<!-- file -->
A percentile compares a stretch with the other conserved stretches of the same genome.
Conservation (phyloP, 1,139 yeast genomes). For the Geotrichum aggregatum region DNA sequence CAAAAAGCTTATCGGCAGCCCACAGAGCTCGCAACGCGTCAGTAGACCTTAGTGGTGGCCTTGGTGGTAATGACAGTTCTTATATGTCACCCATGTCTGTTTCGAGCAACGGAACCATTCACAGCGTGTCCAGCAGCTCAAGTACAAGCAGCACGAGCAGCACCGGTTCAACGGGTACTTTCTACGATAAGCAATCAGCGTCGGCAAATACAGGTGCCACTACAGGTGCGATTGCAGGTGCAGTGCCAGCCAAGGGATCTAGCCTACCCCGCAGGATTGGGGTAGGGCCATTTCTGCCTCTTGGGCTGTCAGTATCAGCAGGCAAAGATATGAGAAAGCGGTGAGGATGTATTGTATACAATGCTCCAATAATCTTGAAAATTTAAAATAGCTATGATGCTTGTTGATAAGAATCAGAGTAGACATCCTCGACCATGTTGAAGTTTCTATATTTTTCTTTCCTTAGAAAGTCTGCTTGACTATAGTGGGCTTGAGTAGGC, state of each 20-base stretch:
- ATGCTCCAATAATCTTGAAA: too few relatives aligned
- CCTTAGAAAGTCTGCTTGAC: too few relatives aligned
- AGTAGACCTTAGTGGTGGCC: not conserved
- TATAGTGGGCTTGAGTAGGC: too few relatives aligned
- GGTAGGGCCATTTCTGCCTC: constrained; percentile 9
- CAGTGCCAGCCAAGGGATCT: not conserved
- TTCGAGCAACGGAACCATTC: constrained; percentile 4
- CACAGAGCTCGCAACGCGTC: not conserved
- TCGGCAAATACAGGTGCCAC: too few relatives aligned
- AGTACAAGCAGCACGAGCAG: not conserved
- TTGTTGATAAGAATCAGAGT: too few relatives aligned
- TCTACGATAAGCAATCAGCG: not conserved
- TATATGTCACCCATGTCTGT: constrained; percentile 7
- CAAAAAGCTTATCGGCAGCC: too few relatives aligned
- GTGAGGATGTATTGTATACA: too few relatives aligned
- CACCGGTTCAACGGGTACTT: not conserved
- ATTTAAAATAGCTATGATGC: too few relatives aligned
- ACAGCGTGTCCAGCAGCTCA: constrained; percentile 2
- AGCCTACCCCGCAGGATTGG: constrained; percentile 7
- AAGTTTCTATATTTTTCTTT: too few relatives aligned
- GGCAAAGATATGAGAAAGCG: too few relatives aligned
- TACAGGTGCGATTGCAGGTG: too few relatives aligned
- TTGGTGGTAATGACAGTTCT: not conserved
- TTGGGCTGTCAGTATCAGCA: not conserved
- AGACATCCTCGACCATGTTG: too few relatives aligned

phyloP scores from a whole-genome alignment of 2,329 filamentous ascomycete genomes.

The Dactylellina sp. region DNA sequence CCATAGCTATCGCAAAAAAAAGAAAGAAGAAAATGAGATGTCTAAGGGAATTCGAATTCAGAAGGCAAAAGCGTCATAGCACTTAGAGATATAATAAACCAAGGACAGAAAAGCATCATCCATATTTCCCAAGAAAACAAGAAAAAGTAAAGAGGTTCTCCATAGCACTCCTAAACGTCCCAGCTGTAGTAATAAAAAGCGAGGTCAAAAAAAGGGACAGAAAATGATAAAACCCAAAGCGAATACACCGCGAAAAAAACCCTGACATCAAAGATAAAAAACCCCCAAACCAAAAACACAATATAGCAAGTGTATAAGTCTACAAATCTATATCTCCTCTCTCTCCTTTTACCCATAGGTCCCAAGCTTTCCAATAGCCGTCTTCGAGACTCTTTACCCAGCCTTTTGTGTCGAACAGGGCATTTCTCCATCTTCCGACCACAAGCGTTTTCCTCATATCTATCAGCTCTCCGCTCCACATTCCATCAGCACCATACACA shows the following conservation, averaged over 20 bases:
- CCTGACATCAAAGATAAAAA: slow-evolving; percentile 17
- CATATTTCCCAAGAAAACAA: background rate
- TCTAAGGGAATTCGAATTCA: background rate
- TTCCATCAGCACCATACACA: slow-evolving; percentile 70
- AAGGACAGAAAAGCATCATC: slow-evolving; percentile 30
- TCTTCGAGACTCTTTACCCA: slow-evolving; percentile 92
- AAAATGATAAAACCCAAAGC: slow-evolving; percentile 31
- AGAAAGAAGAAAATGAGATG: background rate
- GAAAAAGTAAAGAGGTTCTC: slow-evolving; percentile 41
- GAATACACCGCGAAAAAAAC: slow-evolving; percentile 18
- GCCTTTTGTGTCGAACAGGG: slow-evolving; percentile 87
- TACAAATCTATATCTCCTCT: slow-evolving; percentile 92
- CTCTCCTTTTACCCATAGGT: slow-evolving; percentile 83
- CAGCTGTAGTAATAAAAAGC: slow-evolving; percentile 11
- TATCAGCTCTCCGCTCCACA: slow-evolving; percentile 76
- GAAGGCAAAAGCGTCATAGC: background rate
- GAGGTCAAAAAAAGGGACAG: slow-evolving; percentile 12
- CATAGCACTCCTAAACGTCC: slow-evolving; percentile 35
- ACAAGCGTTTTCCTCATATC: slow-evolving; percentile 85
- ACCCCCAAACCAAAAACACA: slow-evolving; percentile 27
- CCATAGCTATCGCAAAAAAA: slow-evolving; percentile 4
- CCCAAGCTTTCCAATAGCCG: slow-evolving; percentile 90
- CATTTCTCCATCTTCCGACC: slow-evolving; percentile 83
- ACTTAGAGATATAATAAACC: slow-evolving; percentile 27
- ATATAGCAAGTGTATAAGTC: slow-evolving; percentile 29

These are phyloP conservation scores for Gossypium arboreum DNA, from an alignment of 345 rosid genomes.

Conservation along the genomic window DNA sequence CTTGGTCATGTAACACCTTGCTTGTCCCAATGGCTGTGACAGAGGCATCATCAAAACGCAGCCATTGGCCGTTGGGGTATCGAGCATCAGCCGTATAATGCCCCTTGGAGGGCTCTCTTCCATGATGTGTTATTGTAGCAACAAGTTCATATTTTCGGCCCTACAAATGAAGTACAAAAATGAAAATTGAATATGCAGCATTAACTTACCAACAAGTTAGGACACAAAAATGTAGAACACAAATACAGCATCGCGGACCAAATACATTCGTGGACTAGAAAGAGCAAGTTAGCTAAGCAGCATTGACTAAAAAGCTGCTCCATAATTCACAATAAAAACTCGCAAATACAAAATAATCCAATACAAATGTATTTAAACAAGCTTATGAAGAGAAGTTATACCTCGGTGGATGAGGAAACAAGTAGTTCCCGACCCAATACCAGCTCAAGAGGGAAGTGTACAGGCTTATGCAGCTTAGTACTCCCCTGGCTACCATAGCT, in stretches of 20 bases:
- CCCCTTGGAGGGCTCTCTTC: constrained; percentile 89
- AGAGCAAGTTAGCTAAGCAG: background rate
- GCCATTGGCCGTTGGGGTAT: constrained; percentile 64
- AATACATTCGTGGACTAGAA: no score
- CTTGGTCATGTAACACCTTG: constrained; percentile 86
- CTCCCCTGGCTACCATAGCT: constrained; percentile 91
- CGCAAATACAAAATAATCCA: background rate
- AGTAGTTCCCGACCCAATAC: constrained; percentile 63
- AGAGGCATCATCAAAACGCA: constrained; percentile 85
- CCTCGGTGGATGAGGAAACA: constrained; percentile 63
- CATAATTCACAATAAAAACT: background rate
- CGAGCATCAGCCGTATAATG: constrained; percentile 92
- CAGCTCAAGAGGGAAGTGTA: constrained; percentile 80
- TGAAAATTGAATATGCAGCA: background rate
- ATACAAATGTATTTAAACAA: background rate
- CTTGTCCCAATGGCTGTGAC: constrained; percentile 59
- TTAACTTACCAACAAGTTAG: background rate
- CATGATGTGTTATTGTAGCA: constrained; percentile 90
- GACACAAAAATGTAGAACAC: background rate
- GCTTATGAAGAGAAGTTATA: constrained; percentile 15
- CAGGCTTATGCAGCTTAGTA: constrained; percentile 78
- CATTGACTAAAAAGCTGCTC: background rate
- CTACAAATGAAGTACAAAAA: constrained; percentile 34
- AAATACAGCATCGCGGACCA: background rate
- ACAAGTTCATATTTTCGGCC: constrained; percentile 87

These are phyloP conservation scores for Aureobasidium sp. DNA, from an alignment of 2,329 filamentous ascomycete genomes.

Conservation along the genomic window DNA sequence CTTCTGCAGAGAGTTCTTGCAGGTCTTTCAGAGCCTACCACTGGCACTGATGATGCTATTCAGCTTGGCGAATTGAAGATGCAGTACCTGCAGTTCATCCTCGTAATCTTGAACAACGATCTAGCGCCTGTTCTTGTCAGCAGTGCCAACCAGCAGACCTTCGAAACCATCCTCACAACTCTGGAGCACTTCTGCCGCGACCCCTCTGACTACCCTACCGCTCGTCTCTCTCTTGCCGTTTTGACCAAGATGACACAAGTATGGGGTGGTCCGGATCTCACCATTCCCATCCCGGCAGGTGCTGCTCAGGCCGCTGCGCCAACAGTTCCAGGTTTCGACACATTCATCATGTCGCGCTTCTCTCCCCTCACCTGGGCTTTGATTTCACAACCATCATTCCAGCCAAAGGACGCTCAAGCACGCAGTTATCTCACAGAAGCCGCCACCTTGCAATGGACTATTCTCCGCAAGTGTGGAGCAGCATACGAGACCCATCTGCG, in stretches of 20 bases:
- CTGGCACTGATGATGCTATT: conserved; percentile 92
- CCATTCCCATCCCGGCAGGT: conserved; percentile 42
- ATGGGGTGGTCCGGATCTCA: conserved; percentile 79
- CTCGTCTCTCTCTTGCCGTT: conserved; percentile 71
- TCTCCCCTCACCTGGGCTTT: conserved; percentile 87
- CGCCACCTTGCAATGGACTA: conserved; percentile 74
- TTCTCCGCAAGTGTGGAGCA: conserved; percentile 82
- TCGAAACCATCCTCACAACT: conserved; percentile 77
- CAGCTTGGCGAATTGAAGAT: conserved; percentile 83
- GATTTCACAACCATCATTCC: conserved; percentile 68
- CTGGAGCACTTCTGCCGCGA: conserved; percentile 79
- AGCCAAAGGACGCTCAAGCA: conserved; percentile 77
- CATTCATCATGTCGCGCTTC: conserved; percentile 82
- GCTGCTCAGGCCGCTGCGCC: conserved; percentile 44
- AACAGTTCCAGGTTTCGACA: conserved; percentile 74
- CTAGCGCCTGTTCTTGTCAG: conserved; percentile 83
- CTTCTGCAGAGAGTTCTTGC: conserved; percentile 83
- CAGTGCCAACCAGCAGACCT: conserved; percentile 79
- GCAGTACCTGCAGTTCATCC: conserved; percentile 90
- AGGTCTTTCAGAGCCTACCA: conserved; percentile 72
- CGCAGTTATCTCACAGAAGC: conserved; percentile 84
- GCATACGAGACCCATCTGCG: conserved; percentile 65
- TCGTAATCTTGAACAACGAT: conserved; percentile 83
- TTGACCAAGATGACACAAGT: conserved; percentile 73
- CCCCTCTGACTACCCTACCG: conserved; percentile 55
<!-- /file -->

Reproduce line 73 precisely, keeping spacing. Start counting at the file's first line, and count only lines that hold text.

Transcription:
- TTAACTTACCAACAAGTTAG: background rate